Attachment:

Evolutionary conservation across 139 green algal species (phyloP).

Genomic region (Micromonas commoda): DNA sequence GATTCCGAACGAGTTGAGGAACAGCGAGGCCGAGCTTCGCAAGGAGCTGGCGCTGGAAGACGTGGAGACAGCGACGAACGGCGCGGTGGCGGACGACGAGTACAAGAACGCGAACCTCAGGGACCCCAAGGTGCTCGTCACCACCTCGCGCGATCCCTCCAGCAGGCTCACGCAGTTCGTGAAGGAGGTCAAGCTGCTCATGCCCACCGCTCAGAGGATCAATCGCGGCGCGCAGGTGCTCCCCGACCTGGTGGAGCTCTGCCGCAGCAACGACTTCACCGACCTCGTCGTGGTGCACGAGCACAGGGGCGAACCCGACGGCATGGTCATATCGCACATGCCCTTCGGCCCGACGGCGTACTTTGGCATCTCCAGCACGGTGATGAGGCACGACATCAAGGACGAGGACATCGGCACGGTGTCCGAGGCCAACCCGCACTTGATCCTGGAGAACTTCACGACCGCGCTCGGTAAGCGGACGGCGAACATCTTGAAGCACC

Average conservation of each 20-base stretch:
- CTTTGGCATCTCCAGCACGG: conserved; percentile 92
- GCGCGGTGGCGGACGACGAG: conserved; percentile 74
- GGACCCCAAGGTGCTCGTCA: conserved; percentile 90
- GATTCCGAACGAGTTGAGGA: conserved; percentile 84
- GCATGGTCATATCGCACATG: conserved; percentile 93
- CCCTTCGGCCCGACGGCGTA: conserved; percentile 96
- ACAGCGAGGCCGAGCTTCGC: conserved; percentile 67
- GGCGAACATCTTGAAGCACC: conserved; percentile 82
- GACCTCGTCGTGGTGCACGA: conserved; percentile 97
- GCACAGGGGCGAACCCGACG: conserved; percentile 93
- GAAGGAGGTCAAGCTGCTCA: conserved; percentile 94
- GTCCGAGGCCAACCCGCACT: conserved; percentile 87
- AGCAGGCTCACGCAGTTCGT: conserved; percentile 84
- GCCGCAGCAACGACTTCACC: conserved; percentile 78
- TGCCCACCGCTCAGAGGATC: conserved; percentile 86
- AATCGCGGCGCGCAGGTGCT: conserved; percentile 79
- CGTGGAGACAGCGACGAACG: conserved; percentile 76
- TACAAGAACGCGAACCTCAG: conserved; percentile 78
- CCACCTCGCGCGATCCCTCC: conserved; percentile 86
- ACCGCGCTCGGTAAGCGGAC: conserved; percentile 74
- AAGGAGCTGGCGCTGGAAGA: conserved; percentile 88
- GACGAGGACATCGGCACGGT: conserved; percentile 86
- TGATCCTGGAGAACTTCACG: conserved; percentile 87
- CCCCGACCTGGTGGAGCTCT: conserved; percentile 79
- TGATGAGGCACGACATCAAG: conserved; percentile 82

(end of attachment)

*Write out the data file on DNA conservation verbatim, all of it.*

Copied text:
Evolutionary conservation across 139 green algal species (phyloP).

Genomic region (Micromonas commoda): DNA sequence GATTCCGAACGAGTTGAGGAACAGCGAGGCCGAGCTTCGCAAGGAGCTGGCGCTGGAAGACGTGGAGACAGCGACGAACGGCGCGGTGGCGGACGACGAGTACAAGAACGCGAACCTCAGGGACCCCAAGGTGCTCGTCACCACCTCGCGCGATCCCTCCAGCAGGCTCACGCAGTTCGTGAAGGAGGTCAAGCTGCTCATGCCCACCGCTCAGAGGATCAATCGCGGCGCGCAGGTGCTCCCCGACCTGGTGGAGCTCTGCCGCAGCAACGACTTCACCGACCTCGTCGTGGTGCACGAGCACAGGGGCGAACCCGACGGCATGGTCATATCGCACATGCCCTTCGGCCCGACGGCGTACTTTGGCATCTCCAGCACGGTGATGAGGCACGACATCAAGGACGAGGACATCGGCACGGTGTCCGAGGCCAACCCGCACTTGATCCTGGAGAACTTCACGACCGCGCTCGGTAAGCGGACGGCGAACATCTTGAAGCACC

Average conservation of each 20-base stretch:
- CTTTGGCATCTCCAGCACGG: conserved; percentile 92
- GCGCGGTGGCGGACGACGAG: conserved; percentile 74
- GGACCCCAAGGTGCTCGTCA: conserved; percentile 90
- GATTCCGAACGAGTTGAGGA: conserved; percentile 84
- GCATGGTCATATCGCACATG: conserved; percentile 93
- CCCTTCGGCCCGACGGCGTA: conserved; percentile 96
- ACAGCGAGGCCGAGCTTCGC: conserved; percentile 67
- GGCGAACATCTTGAAGCACC: conserved; percentile 82
- GACCTCGTCGTGGTGCACGA: conserved; percentile 97
- GCACAGGGGCGAACCCGACG: conserved; percentile 93
- GAAGGAGGTCAAGCTGCTCA: conserved; percentile 94
- GTCCGAGGCCAACCCGCACT: conserved; percentile 87
- AGCAGGCTCACGCAGTTCGT: conserved; percentile 84
- GCCGCAGCAACGACTTCACC: conserved; percentile 78
- TGCCCACCGCTCAGAGGATC: conserved; percentile 86
- AATCGCGGCGCGCAGGTGCT: conserved; percentile 79
- CGTGGAGACAGCGACGAACG: conserved; percentile 76
- TACAAGAACGCGAACCTCAG: conserved; percentile 78
- CCACCTCGCGCGATCCCTCC: conserved; percentile 86
- ACCGCGCTCGGTAAGCGGAC: conserved; percentile 74
- AAGGAGCTGGCGCTGGAAGA: conserved; percentile 88
- GACGAGGACATCGGCACGGT: conserved; percentile 86
- TGATCCTGGAGAACTTCACG: conserved; percentile 87
- CCCCGACCTGGTGGAGCTCT: conserved; percentile 79
- TGATGAGGCACGACATCAAG: conserved; percentile 82